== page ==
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Buffett has made a killing so far on Home Capital. This is why you won’t

The Home Capital Group Inc. headquarters in Toronto.

Cole Burston/Bloomberg/File

If Home Capital Group Inc. was a steal at $6 a share and a deal at $14, its attractiveness to risk-loving investors is now fading at $17.

The alternative mortgage lender, which caters to home buyers who don't qualify for loans from traditional banks, has been on a tear since returning to profitability with its fiscal third-quarter results, released last week.

The shares have surged 26 per cent over the past five trading days, bringing the gains to 185 per cent since early May. The share price closed on Tuesday at $16.68.

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The gains suggest that concerns about Home Capital's future, which looked bleak in April and May following a run on deposits, are now shifting into something that looks like optimism.

DBRS Ltd. appeared to confirm this improvement on Tuesday with an upgrade to Home Capital's long-term credit rating.

The credit-rating agency upgraded Home Capital by one notch, to "B," with a stable trend. While that's still considered highly speculative, DBRS added a few upbeat details in its release.

It noted that deposit and liquidity levels have stabilized, adding Home Capital "is now in a steady position with the hiring of a full complement of senior executives who were able to restore market confidence and set clear goals."

But as the share price approaches its book value, the rewards for investors aren't what they used to be. Indeed, the share price has already risen above some analysts' 12-month price targets, suggesting that the upside from here could be more limited – especially when you consider the effects of new mortgage rules.

Here's a quick recap of Home Capital's tumultuous year.

In April, depositors pulled money from high-interest savings accounts, following allegations from the Ontario Securities Commission that Home Capital had failed to disclose isolated problems with its mortgage underwriting properly.

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Without sufficient deposits, it was unclear how Home Capital would stay in business. The share price collapsed 65 per cent in one day (April 26), falling to a low closing price of $5.85 on May 5.

But the quality of Home Capital's lending book was never seriously doubted, beyond a few vocal short-sellers who believed that Canada's entire housing market was collapsing, and loan losses were exceptionally low.

For investors who could tune out the swirling fears about a looming homegrown financial crisis, Home Capital shares looked tantalizing. The bullish argument suggested they should be worth something close to book value, or more than $25.

Warren Buffett swooped down in June, not long after the shares began to recover some lost ground. Mr. Buffett's Berkshire Hathaway Inc. provided a financial lifeline and became Home Capital's biggest investor with a sweetheart deal.

Berkshire Hathaway bought more than 16 million shares priced at $9.55 each, or 36-per-cent below the closing price on June 21. Given the gains since then, Mr. Buffett is now up nearly $115-million, or 75 per cent, on his initial investment.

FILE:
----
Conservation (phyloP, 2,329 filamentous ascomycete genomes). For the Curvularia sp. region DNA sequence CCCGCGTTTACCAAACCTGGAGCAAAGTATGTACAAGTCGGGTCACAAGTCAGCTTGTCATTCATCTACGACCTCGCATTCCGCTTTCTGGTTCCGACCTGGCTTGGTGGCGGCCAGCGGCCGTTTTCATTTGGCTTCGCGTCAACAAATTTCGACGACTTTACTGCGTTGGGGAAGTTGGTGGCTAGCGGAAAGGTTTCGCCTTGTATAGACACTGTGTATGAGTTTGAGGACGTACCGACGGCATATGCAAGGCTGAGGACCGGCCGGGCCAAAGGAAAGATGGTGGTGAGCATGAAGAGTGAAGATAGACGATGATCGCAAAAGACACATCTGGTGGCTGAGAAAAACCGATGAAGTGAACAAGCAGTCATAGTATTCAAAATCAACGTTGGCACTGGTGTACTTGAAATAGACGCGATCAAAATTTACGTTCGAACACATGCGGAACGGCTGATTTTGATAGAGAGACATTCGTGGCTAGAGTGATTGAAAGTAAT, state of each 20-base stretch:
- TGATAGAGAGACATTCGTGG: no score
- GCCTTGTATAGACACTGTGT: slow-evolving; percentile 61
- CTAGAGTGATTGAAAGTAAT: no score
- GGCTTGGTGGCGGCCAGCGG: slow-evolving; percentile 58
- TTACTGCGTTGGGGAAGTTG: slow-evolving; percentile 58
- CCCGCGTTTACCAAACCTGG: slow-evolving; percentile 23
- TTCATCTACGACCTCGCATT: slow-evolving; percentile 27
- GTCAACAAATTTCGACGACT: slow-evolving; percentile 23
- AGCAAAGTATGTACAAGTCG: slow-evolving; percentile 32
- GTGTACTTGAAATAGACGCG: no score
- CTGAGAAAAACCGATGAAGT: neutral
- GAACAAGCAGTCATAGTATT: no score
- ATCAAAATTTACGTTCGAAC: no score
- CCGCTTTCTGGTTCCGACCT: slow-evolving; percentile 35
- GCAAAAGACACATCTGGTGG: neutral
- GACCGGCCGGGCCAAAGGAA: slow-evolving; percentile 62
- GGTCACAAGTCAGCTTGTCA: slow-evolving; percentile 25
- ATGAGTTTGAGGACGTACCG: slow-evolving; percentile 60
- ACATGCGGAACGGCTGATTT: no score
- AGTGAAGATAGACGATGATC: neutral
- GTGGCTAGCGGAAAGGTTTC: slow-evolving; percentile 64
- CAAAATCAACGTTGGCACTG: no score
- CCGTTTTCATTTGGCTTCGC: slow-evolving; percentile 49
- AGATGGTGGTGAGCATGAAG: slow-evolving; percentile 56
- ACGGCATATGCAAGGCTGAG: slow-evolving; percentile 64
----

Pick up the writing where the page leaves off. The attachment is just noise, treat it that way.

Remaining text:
If early investors have done well with Home Capital shares, what can latecomers expect?

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Clearly, you can no longer bet on new management or greater financial stability and confidence. These improvements have already occurred and are presumably baked into the share price.

An absurd discount is also no longer a compelling reason to buy the stock. Book value is now $22.20 a share, which means that the shares currently trade at 75 per cent of this implied value – which looks about right for a company facing a lot of market uncertainties that could crimp its growth.

Consider that Equitable Group Inc., a competitor that has not experienced anything close to Home Capital's challenges this year, trades just above book value.

Marco Giurleo, an analyst at CIBC World Markets Inc., believes Home Capital shares should trade at 70 per cent of his estimated 2018 book value – which gets him to a target price of $17.

Geoffrey Kwan, an analyst at RBC Dominion Securities, takes a similar approach to book value, which underpins his target of $16.

"For the stock to outperform, we think greater earnings visibility and early signs of stronger and sustainable growth are required," Mr. Kwan said in a note last week.

It's hard to see the upside here unless Home Capital can get profit gushing again. That's not an outlandish bet, but it means the stock is no longer a golden opportunity just sitting there.

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About the Author
Investing Reporter

David Berman has been writing about business and investing since 1995. He has written for a number of magazines, including Canadian Business and MoneySense. He worked at the Financial Post as an investing writer and daily columnist before moving to the Globe and Mail in 2008. More

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